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  • Commentary posted March 16, 2015 by Hans A. von Spakovsky What the Ferguson Report Really Exposed

    We’ve all seen them—the unsolicited, chain emails that occasionally dump tasteless or racist jokes in our inboxes.  I delete them immediately.  End of story. Yet, somehow, the media has obsessed over the (admittedly noxious) emails found in the files of a few individuals in the Ferguson, Mo., Police Department. The emails were noted in a March 4 report issued by the…

  • Commentary posted March 11, 2015 by Paul Larkin Justice Department giving away the public’s money to third-party interests

    For the past decade, the U.S. Justice Department has engaged in the dubious practice of giving away the public’s money when it settles a case, by sometimes conditioning a settlement on a company’s agreement to donate money to a third party of the government’s (or the defendant’s) choosing. For example, the Justice Department settled cases last year with Bank of America…

  • Testimony posted February 26, 2015 by Paul Larkin Consumers Shortchanged? Oversight of the Justice Department’s Mortgage Lending Settlements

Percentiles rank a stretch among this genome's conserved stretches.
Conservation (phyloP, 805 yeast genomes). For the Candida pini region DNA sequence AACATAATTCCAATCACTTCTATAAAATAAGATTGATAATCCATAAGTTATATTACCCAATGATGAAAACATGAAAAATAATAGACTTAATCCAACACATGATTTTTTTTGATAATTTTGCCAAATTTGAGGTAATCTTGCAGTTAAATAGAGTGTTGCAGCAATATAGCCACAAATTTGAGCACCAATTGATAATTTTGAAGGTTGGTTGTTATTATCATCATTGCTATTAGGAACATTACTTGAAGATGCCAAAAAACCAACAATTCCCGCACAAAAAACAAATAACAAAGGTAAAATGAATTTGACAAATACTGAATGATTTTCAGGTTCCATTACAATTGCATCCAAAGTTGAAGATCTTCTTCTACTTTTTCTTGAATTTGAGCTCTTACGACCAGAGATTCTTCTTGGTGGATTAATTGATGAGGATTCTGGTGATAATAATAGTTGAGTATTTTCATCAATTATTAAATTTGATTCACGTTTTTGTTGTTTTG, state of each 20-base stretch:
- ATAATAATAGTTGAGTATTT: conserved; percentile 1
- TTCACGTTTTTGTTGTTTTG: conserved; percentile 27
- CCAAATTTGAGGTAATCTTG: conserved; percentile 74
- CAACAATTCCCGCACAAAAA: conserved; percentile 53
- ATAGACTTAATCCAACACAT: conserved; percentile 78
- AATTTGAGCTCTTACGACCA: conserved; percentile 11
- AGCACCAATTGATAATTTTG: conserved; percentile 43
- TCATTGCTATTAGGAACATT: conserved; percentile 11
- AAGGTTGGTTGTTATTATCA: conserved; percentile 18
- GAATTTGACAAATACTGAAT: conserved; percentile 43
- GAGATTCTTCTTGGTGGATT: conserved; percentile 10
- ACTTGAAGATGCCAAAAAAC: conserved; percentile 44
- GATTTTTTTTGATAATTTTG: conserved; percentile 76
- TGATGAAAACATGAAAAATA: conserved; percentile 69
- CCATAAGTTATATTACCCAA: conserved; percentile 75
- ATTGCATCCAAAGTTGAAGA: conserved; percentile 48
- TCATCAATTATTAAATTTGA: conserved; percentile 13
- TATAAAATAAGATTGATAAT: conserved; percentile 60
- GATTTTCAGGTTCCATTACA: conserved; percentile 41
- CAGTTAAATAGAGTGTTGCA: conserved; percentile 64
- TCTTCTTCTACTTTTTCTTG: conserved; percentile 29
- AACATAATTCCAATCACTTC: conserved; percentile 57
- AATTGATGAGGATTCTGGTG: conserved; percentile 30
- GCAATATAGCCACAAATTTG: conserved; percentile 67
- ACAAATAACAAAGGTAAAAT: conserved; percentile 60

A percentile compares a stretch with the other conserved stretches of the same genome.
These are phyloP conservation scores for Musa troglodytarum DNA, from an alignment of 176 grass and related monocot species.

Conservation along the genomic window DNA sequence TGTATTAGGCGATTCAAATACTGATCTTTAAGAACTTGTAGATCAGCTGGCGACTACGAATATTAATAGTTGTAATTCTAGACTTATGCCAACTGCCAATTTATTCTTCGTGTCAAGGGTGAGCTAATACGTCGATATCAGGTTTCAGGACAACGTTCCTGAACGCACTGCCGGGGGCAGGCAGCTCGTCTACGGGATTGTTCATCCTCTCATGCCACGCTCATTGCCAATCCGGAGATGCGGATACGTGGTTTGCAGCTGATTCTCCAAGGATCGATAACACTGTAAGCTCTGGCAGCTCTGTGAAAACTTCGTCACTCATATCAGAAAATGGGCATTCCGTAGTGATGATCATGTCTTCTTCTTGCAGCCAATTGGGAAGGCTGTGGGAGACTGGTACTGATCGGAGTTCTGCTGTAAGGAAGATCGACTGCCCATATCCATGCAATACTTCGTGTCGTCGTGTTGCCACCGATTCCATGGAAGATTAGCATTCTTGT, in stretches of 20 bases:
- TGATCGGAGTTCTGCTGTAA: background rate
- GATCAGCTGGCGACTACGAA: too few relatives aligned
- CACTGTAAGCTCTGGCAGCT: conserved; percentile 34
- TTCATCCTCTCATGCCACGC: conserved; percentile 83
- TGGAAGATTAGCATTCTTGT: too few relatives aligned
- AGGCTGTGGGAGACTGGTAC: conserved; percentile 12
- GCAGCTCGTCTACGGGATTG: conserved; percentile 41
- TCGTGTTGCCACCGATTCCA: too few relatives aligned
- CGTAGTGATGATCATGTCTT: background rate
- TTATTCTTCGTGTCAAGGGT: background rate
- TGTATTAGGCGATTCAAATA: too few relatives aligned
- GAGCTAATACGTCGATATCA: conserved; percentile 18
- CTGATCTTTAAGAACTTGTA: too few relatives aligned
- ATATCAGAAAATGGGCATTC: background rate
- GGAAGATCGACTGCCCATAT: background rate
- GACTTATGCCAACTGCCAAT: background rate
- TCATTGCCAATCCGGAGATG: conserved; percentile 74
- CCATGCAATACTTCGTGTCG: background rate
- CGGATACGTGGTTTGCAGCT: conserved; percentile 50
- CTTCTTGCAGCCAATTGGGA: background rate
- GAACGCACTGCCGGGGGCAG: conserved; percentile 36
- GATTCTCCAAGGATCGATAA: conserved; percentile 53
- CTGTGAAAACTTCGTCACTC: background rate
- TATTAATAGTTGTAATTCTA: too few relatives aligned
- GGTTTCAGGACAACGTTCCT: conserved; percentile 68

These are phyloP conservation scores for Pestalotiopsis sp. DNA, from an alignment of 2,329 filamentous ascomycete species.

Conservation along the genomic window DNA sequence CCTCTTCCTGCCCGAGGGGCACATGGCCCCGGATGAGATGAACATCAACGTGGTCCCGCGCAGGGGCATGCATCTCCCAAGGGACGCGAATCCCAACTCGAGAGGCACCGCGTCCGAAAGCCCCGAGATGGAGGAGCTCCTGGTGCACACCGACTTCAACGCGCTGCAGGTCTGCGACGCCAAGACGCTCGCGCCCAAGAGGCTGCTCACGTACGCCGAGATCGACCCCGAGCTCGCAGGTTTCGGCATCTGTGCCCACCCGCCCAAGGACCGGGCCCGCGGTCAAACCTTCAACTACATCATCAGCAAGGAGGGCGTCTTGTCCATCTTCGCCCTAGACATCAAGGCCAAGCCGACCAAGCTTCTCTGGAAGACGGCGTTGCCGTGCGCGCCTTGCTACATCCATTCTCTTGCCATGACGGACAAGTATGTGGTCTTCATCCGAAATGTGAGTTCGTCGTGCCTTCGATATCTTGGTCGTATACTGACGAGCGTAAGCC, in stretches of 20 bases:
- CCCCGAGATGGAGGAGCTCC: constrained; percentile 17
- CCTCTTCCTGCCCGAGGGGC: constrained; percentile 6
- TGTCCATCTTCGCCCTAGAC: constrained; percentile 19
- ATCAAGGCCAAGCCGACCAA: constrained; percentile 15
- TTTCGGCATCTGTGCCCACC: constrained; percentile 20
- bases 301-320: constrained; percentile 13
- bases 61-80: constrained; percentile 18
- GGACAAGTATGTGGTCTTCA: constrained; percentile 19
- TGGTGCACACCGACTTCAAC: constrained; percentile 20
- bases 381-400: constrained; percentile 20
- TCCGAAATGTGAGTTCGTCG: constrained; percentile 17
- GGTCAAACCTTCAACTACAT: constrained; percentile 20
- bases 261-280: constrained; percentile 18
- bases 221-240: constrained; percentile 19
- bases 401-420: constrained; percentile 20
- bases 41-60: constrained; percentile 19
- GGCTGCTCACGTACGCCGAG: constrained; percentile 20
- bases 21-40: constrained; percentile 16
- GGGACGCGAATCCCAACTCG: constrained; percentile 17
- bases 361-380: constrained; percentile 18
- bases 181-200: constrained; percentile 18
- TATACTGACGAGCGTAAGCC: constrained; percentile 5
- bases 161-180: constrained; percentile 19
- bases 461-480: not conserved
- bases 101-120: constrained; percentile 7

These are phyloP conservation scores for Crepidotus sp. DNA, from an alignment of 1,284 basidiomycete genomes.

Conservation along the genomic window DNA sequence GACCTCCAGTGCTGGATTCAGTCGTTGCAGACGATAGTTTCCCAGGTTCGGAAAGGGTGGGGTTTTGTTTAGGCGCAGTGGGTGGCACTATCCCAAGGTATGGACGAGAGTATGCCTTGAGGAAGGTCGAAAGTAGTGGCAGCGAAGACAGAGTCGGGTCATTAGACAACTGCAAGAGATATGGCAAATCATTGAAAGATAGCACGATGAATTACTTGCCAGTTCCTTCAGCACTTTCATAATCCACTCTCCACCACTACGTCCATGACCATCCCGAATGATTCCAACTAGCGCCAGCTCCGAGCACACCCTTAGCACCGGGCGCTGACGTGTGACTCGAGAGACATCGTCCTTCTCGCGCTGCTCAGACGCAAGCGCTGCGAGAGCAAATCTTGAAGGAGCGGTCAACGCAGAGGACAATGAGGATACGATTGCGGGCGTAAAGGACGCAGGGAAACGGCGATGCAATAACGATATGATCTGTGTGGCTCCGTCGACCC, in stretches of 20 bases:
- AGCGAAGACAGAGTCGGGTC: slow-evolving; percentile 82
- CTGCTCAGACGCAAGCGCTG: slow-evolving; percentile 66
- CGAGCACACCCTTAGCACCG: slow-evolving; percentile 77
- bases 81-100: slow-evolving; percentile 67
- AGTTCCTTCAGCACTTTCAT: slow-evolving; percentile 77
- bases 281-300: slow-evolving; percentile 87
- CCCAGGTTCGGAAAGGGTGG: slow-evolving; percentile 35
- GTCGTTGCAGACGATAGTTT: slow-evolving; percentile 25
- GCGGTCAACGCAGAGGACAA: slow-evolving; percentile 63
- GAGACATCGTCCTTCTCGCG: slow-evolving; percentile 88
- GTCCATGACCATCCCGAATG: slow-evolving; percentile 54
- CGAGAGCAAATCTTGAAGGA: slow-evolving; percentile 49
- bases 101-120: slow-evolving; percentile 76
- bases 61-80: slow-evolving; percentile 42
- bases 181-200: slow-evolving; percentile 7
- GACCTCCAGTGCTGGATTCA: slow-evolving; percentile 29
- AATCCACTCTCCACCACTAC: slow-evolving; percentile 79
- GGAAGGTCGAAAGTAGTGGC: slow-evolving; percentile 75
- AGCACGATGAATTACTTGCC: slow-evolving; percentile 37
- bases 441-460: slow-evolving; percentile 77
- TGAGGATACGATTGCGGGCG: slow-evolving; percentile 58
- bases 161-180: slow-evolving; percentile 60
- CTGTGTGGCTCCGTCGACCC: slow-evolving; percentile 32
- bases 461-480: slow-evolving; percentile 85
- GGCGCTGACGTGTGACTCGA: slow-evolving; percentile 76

Testimony Before the House Committee on the Judiciary Subcommittee on Regulatory Reform, Commercial and Antitrust Law February 12, 2015 Paul J. Larkin, PhD Senior Legal Research Fellow The Heritage Foundation Mr. Chairman, Mr. Ranking Member, Members of the Subcommittee: My name is Paul J. Larkin, Jr. I currently am a Senior Legal Research Fellow at The Heritage…

  • Commentary posted February 10, 2015 by Hans A. von Spakovsky Eric Holder's State of Historic Denial

    Departing attorney general Eric Holder’s claim this week in a press conference that there has “been no politicization” of the Justice Department under him makes it appear as if he is living in a Potemkin-like state of denial in the main Justice building. Holder went so far as to claim that he had been forced to clean up the department he took over from the Bush…

  • Commentary posted January 29, 2015 by Hans A. von Spakovsky The Questions Loretta Lynch Needs to Answer